WHO says 'the more countries, the better' as China joins COVAX scheme
Toni Waterman in Brussels
The World Health Organization (WHO) has welcomed China's decision to join a global COVID-19 vaccine project, which pools financial and scientific resources to ensure poor countries have fair and affordable access to life-saving vaccines.
"The more countries that join, the better," said Bruce Aylward, a WHO epidemiologist who led the China-WHO joint mission on COVID-19.
China is the biggest economy to support COVAX after the U.S. and Russia turned their backs on the program. The scheme, which is coordinated by Gavi, the Vaccine Alliance, the Coalition for Epidemic Preparedness Innovations (CEPI) and the WHO, aims to deliver two billion doses of a vaccine by the end of next year.
When asked by CGTN if China's participation would speed up the timetable, Aylward said: "The more countries that participate in the COVAX facility, the greater the opportunity of being able to roll out vaccines as rapidly as possible, as early as possible to reduce the risk of severe COVID-19 disease globally."
China has at least four vaccine candidates in the final stage of clinical trials.
Aylward said the details of China's commitment, whether financial or scientific, are still being worked out and the WHO expects there to be specific details by the beginning of next week.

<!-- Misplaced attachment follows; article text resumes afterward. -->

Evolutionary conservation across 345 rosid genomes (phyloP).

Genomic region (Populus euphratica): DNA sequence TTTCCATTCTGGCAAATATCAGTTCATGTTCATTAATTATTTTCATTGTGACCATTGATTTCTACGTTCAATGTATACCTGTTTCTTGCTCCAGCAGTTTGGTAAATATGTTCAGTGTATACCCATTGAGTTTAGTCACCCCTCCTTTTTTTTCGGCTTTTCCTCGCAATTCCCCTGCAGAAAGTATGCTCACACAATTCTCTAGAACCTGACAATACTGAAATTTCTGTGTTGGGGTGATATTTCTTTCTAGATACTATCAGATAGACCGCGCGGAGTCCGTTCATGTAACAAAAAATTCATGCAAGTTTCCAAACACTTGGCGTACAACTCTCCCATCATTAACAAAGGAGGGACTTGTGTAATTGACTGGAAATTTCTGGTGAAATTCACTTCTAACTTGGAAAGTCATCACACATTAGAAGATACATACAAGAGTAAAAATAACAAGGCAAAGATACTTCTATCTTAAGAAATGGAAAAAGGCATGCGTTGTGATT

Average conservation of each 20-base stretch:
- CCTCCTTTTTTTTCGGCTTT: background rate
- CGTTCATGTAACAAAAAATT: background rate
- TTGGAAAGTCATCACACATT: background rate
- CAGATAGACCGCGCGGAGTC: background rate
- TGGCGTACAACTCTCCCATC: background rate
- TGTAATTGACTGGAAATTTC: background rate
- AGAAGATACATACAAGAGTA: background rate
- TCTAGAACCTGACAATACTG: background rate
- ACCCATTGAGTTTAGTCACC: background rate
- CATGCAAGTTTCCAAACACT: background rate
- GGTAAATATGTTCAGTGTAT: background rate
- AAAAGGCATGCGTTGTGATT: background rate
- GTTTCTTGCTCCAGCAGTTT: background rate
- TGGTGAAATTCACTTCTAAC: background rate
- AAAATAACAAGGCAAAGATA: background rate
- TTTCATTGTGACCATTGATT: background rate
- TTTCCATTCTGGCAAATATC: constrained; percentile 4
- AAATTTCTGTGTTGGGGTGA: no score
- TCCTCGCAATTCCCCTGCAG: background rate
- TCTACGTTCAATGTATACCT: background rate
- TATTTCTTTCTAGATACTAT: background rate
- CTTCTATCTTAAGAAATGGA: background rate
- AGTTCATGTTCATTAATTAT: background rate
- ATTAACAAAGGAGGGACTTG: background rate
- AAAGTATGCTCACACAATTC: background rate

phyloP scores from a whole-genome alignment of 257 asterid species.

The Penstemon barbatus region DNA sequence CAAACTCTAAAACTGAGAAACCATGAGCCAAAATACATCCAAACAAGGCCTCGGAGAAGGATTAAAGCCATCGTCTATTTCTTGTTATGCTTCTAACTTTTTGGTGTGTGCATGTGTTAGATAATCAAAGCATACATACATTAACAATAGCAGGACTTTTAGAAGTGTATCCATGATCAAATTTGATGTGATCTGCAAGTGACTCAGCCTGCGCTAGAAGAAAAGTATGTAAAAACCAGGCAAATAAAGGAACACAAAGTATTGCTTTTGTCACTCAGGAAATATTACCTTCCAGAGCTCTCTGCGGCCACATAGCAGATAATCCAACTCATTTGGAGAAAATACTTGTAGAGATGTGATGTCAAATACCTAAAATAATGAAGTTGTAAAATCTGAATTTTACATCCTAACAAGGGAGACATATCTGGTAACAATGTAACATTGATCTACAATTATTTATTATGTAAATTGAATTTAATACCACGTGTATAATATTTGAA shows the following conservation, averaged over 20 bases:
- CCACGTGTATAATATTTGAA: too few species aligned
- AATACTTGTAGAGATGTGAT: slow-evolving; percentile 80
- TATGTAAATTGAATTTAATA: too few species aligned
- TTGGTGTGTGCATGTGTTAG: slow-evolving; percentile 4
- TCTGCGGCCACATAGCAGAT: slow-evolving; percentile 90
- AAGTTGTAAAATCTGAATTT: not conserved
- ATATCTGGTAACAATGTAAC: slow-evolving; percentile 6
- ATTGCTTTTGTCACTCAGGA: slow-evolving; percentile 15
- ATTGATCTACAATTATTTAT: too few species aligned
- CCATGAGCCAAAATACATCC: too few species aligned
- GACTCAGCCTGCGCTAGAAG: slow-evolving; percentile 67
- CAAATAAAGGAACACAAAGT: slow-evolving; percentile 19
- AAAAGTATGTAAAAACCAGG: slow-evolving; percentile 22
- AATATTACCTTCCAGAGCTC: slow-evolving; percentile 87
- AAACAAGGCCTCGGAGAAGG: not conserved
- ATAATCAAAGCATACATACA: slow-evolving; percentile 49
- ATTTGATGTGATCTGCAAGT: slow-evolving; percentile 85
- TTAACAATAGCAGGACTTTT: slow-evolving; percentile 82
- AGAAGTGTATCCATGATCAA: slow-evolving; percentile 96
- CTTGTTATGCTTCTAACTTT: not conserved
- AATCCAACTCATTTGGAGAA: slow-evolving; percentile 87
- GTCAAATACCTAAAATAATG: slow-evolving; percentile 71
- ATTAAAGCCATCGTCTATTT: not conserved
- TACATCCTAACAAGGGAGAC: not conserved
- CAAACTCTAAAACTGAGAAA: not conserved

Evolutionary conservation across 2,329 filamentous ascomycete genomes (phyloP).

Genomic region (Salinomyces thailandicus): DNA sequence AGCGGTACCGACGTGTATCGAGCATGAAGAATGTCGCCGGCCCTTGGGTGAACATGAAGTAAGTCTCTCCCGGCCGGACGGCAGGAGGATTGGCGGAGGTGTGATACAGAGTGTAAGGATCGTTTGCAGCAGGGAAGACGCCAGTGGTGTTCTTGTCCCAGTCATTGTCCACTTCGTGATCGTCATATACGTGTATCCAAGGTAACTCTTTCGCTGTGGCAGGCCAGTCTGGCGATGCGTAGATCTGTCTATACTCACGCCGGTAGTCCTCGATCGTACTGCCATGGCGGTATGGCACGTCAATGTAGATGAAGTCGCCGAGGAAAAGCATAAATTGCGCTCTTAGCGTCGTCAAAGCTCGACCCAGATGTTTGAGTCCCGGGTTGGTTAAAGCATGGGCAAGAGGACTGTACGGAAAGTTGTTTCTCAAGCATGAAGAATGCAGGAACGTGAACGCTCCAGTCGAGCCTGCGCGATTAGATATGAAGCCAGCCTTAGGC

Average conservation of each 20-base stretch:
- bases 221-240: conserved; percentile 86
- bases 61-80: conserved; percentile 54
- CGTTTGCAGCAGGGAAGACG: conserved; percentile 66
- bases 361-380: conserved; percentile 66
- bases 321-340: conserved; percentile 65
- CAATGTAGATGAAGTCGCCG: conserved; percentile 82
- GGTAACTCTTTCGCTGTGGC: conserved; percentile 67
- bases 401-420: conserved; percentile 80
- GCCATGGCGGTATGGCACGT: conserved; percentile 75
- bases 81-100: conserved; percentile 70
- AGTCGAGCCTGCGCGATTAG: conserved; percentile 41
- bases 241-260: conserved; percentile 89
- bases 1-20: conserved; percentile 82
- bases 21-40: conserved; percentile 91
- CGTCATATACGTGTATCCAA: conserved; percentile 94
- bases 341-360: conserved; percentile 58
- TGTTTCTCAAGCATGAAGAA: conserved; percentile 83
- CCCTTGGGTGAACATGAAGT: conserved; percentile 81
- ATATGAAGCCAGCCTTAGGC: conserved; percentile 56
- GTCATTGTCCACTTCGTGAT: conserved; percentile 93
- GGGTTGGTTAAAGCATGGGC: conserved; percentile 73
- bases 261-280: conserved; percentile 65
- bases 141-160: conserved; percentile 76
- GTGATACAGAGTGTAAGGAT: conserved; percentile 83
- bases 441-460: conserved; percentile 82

Besides China, the WHO said South Korea and Nauru also joined the program, which brought the total number of countries and economies backing the project to 171. WHO Director-General Tedros Adhanom Ghebreyesus on Friday called vaccines "one of the most powerful inventions in human history."
A 'global public good'
At a press briefing after the announcement, China Foreign Ministry Spokesperson Hua Chunying called the decision to join "an important step China has taken to uphold the concept of a shared community of health for all and to honor its commitment to turn COVID-19 vaccines into a global public good."
In May, China's President Xi Jinping pledged to treat any vaccine developed in the country as a "global public good."
Hua said the Chinese government advised the country's research and development firms currently developing COVID-19 vaccines to "join COVAX and cooperate with the initiative."
"As far as I know, many Chinese companies have expressed their willingness to join it. And experts from these companies and proponents of the initiative have been having talks on vaccine research and development, certification, and supervision," she said.
She also encouraged "more capable countries" to join the program, a vague reference to the U.S..
In September, the administration of U.S. President Donald Trump said it would not join the scheme because it did not want to be "constrained by multilateral organizations influenced by the corrupt World Health Organization and China."
Both China and the WHO have vehemently denied allegations of corruption during the pandemic.